Many have suggested that Brittain's study of the Great War and its after-effects enabled MacMillan to begin to understand the horrors that his father had experienced, and to begin to unfold the guilt he had associated with his relationship with his father. There's anger in Gloria – the moment in the pas de trois where the three soloists point at the audience, a gesture that recalls the Lord Kitchener enlistment posters while also carrying a clear edge of accusation. There's pessimism too, in the moment where the corps de ballet gather in circular movements, a representation of the unending cycle of peace and war. But MacMillan's choreography also expresses tenderness, yearning and love in movements of intimate beauty. The sadness and horror expressed in Gloria is matched by a profound sense of humanity.

Gloria is a poignant tribute both to the fallen and to those left behind. MacMillan was able to invest his unique choreographic language with a deeply felt emotion. The result is one of his masterpieces, and a true act of remembrance.

Gloria appears in a mixed programme from The Royal Ballet that also features Rhapsody and Tetractys – The Art of Fugue. Performances run 7–15 February 2014. Tickets are still available.

This article has 3 comments

  1. Sue Peacock responded on 14 February 2014 at 5:13am Reply

    Article extremely interesting. I loved 'Gloria' set to Poulenc Gloria which I know extremely well. I attended the dress rehearsal and would really have appreciated a couple of paragraphs in the programme sheet to explain the background to the ballet. I would have enhanced ny understanding and therefore enjoyment enormously. This is a general comment and request for rehearsal programmes, for both ballet and opera, but particularly important for a ballet which one doesn't know or for productions which take an unusual approach viz recent Eugene Onegin. Such notes are provided fir cinema screenings so why not for rehearsals? Please take note!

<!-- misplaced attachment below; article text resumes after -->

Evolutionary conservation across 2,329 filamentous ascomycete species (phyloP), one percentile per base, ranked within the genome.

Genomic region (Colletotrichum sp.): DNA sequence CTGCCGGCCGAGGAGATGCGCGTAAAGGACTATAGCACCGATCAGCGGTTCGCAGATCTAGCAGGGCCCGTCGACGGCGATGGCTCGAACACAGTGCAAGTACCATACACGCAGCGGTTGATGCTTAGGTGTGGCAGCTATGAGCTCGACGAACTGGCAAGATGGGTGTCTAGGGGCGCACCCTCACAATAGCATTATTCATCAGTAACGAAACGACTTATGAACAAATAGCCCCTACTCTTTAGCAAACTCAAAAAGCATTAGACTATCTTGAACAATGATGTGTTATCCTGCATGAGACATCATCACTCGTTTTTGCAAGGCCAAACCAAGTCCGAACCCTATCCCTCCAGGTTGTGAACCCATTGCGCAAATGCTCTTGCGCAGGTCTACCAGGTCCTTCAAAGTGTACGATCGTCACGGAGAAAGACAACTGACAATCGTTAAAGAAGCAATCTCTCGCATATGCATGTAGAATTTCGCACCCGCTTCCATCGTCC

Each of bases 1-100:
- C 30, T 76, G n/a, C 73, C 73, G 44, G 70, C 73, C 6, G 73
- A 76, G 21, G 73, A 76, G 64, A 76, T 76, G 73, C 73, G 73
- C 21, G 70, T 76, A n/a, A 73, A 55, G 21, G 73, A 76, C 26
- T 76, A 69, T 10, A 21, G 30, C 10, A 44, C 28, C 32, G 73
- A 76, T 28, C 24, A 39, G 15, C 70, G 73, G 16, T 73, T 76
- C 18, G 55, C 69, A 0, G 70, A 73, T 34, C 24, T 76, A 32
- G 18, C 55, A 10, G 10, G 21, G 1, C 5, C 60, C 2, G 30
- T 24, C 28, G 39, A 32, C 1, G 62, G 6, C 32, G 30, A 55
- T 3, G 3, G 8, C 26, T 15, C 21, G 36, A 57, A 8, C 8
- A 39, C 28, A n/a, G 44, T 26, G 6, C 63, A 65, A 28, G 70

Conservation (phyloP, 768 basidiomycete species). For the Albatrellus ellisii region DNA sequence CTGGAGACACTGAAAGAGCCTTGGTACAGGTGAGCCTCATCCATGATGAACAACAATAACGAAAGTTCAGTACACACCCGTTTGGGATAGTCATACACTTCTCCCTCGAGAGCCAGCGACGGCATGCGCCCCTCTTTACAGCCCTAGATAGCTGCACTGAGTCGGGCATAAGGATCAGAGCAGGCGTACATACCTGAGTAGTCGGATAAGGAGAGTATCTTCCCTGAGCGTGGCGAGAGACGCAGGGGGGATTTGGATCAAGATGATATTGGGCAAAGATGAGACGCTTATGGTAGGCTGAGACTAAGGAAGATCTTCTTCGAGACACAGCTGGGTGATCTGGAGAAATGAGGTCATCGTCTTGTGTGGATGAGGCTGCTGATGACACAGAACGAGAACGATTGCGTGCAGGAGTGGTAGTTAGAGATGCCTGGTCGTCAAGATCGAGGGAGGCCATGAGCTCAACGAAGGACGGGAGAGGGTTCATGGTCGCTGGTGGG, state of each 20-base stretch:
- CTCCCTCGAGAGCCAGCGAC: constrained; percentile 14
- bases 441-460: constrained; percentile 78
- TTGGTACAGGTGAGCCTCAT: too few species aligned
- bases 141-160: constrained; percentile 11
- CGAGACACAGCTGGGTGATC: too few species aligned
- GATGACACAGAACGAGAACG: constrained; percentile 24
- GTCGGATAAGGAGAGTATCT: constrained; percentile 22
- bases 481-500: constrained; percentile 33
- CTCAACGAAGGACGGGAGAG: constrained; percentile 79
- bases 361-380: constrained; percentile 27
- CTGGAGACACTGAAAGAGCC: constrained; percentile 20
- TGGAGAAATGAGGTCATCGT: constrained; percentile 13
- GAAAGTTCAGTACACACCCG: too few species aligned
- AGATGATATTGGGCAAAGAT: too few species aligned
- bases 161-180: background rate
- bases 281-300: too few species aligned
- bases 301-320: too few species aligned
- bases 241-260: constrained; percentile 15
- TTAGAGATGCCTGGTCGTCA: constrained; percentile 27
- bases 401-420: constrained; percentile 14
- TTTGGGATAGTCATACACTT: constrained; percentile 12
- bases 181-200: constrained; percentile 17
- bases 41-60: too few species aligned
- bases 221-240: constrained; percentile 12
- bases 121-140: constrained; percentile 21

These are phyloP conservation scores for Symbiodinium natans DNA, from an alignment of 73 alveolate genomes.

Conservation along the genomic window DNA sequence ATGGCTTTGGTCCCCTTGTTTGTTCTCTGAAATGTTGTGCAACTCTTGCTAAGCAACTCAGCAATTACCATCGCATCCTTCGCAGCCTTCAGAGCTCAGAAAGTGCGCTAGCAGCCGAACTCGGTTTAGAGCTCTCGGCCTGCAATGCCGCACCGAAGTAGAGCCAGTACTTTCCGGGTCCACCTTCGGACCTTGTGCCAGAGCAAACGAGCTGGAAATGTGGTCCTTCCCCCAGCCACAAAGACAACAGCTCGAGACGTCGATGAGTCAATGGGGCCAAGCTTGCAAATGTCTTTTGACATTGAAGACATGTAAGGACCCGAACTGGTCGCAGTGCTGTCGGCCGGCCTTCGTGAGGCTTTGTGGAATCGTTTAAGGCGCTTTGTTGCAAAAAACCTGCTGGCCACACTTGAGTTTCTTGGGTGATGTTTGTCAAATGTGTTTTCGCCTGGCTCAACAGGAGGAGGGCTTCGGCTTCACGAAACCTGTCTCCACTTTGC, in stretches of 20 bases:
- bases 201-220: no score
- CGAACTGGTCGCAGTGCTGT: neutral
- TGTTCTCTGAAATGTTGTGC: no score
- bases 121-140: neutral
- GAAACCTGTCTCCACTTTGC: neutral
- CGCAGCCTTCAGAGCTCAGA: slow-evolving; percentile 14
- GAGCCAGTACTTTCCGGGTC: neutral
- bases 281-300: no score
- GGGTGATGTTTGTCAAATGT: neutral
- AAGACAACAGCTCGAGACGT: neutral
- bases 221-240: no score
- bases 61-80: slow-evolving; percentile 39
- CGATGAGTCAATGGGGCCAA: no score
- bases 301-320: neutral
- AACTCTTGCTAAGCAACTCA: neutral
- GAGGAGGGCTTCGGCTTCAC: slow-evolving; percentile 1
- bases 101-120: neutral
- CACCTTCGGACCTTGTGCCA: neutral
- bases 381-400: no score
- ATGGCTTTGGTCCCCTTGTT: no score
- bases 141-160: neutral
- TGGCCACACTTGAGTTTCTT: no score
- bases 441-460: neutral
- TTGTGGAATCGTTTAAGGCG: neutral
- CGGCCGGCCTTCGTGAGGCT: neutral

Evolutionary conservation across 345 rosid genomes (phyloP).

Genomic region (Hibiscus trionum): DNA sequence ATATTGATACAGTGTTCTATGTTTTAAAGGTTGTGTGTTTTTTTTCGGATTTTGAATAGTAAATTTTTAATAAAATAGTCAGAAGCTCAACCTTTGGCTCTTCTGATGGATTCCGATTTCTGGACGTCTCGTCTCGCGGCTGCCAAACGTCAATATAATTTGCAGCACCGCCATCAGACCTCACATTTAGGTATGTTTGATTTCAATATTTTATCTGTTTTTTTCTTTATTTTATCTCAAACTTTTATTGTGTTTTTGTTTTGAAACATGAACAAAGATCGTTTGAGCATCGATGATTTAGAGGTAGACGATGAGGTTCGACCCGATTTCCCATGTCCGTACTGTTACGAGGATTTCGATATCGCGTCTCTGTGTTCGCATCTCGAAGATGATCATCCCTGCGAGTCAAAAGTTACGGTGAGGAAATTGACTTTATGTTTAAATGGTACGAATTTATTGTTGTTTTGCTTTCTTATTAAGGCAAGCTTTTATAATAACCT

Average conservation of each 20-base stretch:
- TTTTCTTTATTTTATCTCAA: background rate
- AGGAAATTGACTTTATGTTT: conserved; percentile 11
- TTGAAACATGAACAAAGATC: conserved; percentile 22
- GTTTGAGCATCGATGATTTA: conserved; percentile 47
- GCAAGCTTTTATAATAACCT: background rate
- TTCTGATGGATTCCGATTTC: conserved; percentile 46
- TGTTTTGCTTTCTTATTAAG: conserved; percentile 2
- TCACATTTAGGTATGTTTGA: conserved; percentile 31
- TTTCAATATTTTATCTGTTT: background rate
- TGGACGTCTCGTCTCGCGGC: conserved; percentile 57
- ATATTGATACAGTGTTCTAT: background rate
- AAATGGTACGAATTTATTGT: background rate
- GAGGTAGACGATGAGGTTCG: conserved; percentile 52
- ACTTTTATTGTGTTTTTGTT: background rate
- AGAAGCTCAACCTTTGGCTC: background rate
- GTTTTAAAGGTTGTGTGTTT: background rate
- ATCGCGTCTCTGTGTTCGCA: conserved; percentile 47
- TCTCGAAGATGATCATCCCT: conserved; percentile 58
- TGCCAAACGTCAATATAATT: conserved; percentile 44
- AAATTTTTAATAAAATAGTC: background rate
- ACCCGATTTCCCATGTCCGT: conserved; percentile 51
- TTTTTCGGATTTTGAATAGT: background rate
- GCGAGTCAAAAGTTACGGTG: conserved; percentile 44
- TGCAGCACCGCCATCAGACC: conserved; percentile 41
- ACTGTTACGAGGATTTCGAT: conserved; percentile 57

• Rachel Beaumont (Content Producer (Web Copy)) responded on 14 February 2014 at 10:45am

      Hi Sue,

      Thanks for your message, and I'm glad you enjoyed Gloria.

      To ensure the red programme content is as complete as possible – particularly important when there is a world premiere, as with Tetractys – The Art of Fugue in this mixed programme – the red programmes are sent to print at the latest possible moment to arrive in time for the first performance. It is therefore, unfortunately, not possible to have red programmes available for the general rehearsals.

      We do, however, try to ensure there is a wide range of content available on the ROH website in good time before the rehearsal. For this mixed programme our pre-rehearsal website content included this article, the mixed programme Essentials, an introduction to fugues and an exploration of the male virtuoso dancer.

      If you're coming to a rehearsal, check in with our News section (or follow us on Twitter) to see what information might be available.

      For our cinema broadcasts there's also a Digital Guide available to buy, which includes a wealth of supporting material enhanced with clips and exclusive interviews.

      All best,
      Rachel

  2. josee Hawkins responded on 2 March 2014 at 12:07am Reply

    We saw Gloria last night in Fort Worth, Texas. it was wonderful. lady Macmillan was present. A night to remember.